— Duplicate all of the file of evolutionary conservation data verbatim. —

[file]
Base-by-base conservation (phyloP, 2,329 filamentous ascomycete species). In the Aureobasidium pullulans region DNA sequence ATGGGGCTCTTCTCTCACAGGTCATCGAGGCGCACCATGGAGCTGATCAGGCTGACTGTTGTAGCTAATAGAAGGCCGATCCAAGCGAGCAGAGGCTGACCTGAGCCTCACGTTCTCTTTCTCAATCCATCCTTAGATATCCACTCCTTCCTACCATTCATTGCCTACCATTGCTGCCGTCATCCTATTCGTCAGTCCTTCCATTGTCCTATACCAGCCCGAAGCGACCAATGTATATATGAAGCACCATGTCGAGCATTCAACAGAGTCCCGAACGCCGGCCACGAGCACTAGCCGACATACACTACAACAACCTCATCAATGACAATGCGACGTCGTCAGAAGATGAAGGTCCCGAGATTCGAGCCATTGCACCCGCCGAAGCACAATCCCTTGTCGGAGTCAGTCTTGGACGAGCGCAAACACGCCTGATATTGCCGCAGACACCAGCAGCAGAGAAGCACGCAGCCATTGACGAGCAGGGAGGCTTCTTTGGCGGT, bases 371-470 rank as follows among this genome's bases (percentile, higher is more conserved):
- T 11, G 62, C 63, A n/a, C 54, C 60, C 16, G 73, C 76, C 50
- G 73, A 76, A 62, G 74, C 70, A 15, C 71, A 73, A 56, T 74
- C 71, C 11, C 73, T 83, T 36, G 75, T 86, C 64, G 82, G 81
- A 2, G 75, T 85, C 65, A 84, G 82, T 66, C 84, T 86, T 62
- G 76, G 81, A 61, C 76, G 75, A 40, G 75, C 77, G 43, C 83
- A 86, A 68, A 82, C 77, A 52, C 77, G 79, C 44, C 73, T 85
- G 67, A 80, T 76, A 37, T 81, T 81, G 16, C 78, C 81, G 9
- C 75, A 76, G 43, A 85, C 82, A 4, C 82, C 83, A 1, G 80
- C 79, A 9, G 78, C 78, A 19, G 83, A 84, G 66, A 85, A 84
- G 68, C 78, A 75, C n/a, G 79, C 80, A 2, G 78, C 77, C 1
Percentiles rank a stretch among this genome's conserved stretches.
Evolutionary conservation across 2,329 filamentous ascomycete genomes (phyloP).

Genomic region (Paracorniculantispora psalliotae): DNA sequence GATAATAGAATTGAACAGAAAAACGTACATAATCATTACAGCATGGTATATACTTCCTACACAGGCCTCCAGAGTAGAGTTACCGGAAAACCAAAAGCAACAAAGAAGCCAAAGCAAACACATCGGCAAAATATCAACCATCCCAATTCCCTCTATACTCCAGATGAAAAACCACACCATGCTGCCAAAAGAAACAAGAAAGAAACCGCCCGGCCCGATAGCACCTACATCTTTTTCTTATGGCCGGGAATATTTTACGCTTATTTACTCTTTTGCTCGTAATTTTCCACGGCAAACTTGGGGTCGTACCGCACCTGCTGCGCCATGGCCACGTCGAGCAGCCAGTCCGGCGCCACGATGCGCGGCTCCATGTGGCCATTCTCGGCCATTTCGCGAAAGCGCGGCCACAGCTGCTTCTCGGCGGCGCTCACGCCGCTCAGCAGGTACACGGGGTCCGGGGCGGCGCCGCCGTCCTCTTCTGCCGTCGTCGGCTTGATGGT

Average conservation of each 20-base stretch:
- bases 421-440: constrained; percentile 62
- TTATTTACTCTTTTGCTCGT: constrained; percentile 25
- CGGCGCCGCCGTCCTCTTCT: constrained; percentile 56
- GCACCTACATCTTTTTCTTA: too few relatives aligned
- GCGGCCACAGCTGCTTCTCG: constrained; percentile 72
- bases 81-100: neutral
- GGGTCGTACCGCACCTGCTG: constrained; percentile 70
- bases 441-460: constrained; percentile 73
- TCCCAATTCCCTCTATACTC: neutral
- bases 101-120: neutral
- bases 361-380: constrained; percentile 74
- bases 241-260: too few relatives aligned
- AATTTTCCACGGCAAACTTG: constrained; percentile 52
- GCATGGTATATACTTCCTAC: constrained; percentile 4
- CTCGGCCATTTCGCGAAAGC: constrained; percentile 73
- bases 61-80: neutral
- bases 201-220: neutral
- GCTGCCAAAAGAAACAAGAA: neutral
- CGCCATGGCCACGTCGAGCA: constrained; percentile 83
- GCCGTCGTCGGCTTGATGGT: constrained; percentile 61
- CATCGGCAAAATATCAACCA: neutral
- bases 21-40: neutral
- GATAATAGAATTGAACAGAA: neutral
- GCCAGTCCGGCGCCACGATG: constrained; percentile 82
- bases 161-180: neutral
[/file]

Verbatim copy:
Base-by-base conservation (phyloP, 2,329 filamentous ascomycete species). In the Aureobasidium pullulans region DNA sequence ATGGGGCTCTTCTCTCACAGGTCATCGAGGCGCACCATGGAGCTGATCAGGCTGACTGTTGTAGCTAATAGAAGGCCGATCCAAGCGAGCAGAGGCTGACCTGAGCCTCACGTTCTCTTTCTCAATCCATCCTTAGATATCCACTCCTTCCTACCATTCATTGCCTACCATTGCTGCCGTCATCCTATTCGTCAGTCCTTCCATTGTCCTATACCAGCCCGAAGCGACCAATGTATATATGAAGCACCATGTCGAGCATTCAACAGAGTCCCGAACGCCGGCCACGAGCACTAGCCGACATACACTACAACAACCTCATCAATGACAATGCGACGTCGTCAGAAGATGAAGGTCCCGAGATTCGAGCCATTGCACCCGCCGAAGCACAATCCCTTGTCGGAGTCAGTCTTGGACGAGCGCAAACACGCCTGATATTGCCGCAGACACCAGCAGCAGAGAAGCACGCAGCCATTGACGAGCAGGGAGGCTTCTTTGGCGGT, bases 371-470 rank as follows among this genome's bases (percentile, higher is more conserved):
- T 11, G 62, C 63, A n/a, C 54, C 60, C 16, G 73, C 76, C 50
- G 73, A 76, A 62, G 74, C 70, A 15, C 71, A 73, A 56, T 74
- C 71, C 11, C 73, T 83, T 36, G 75, T 86, C 64, G 82, G 81
- A 2, G 75, T 85, C 65, A 84, G 82, T 66, C 84, T 86, T 62
- G 76, G 81, A 61, C 76, G 75, A 40, G 75, C 77, G 43, C 83
- A 86, A 68, A 82, C 77, A 52, C 77, G 79, C 44, C 73, T 85
- G 67, A 80, T 76, A 37, T 81, T 81, G 16, C 78, C 81, G 9
- C 75, A 76, G 43, A 85, C 82, A 4, C 82, C 83, A 1, G 80
- C 79, A 9, G 78, C 78, A 19, G 83, A 84, G 66, A 85, A 84
- G 68, C 78, A 75, C n/a, G 79, C 80, A 2, G 78, C 77, C 1
Percentiles rank a stretch among this genome's conserved stretches.
Evolutionary conservation across 2,329 filamentous ascomycete genomes (phyloP).

Genomic region (Paracorniculantispora psalliotae): DNA sequence GATAATAGAATTGAACAGAAAAACGTACATAATCATTACAGCATGGTATATACTTCCTACACAGGCCTCCAGAGTAGAGTTACCGGAAAACCAAAAGCAACAAAGAAGCCAAAGCAAACACATCGGCAAAATATCAACCATCCCAATTCCCTCTATACTCCAGATGAAAAACCACACCATGCTGCCAAAAGAAACAAGAAAGAAACCGCCCGGCCCGATAGCACCTACATCTTTTTCTTATGGCCGGGAATATTTTACGCTTATTTACTCTTTTGCTCGTAATTTTCCACGGCAAACTTGGGGTCGTACCGCACCTGCTGCGCCATGGCCACGTCGAGCAGCCAGTCCGGCGCCACGATGCGCGGCTCCATGTGGCCATTCTCGGCCATTTCGCGAAAGCGCGGCCACAGCTGCTTCTCGGCGGCGCTCACGCCGCTCAGCAGGTACACGGGGTCCGGGGCGGCGCCGCCGTCCTCTTCTGCCGTCGTCGGCTTGATGGT

Average conservation of each 20-base stretch:
- bases 421-440: constrained; percentile 62
- TTATTTACTCTTTTGCTCGT: constrained; percentile 25
- CGGCGCCGCCGTCCTCTTCT: constrained; percentile 56
- GCACCTACATCTTTTTCTTA: too few relatives aligned
- GCGGCCACAGCTGCTTCTCG: constrained; percentile 72
- bases 81-100: neutral
- GGGTCGTACCGCACCTGCTG: constrained; percentile 70
- bases 441-460: constrained; percentile 73
- TCCCAATTCCCTCTATACTC: neutral
- bases 101-120: neutral
- bases 361-380: constrained; percentile 74
- bases 241-260: too few relatives aligned
- AATTTTCCACGGCAAACTTG: constrained; percentile 52
- GCATGGTATATACTTCCTAC: constrained; percentile 4
- CTCGGCCATTTCGCGAAAGC: constrained; percentile 73
- bases 61-80: neutral
- bases 201-220: neutral
- GCTGCCAAAAGAAACAAGAA: neutral
- CGCCATGGCCACGTCGAGCA: constrained; percentile 83
- GCCGTCGTCGGCTTGATGGT: constrained; percentile 61
- CATCGGCAAAATATCAACCA: neutral
- bases 21-40: neutral
- GATAATAGAATTGAACAGAA: neutral
- GCCAGTCCGGCGCCACGATG: constrained; percentile 82
- bases 161-180: neutral